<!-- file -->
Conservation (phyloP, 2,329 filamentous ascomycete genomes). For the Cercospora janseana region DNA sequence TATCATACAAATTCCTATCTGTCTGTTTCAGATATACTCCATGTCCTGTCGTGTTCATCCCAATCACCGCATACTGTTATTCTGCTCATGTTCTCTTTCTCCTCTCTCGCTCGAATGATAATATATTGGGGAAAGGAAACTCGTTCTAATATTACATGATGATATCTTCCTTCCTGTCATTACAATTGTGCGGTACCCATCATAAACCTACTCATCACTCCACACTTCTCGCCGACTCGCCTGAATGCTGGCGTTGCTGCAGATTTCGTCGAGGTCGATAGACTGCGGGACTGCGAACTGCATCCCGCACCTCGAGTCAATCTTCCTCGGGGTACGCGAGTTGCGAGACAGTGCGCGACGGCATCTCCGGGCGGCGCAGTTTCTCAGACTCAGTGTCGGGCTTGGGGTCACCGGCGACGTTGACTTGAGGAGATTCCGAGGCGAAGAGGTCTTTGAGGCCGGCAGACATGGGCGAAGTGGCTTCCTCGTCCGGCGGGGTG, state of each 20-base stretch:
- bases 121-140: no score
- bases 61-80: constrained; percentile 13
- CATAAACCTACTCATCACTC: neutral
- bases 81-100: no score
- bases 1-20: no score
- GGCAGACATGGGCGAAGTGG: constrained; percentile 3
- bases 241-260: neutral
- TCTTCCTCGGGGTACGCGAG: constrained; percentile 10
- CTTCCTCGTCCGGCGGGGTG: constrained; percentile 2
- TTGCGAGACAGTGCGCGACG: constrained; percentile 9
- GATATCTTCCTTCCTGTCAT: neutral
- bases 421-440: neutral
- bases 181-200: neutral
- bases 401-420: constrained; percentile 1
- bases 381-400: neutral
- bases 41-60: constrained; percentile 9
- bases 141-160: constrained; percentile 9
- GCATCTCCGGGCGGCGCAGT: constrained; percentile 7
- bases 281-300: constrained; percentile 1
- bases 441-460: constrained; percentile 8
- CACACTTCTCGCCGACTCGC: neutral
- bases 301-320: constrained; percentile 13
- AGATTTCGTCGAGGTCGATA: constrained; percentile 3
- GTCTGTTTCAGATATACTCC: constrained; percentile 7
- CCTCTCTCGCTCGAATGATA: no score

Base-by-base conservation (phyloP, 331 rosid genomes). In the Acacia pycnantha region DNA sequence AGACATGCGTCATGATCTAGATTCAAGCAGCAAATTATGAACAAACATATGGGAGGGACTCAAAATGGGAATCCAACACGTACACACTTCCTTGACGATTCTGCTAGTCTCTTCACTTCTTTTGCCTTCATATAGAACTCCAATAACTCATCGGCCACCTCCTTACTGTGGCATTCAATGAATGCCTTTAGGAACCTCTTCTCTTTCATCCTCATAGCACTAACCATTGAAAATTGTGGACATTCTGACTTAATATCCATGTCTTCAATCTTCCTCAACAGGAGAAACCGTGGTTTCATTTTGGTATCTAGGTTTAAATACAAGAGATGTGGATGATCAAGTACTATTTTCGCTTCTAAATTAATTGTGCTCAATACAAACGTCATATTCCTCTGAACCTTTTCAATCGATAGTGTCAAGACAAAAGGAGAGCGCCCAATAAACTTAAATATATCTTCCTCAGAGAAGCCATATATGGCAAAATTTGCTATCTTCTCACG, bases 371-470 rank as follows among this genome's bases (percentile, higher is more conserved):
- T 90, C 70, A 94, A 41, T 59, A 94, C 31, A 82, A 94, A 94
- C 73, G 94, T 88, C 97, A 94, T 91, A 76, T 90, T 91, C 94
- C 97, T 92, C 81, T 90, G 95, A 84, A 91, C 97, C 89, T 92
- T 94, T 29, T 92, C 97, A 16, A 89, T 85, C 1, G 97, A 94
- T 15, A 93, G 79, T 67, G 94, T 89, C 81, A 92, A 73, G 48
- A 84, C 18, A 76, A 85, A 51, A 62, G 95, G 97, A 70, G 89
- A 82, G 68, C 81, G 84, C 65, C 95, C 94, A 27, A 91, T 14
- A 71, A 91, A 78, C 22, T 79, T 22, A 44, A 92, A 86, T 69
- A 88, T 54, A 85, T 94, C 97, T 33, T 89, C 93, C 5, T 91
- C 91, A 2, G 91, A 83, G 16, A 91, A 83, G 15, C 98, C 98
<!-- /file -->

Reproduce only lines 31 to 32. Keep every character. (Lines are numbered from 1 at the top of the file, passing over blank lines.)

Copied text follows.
- T 94, T 29, T 92, C 97, A 16, A 89, T 85, C 1, G 97, A 94
- T 15, A 93, G 79, T 67, G 94, T 89, C 81, A 92, A 73, G 48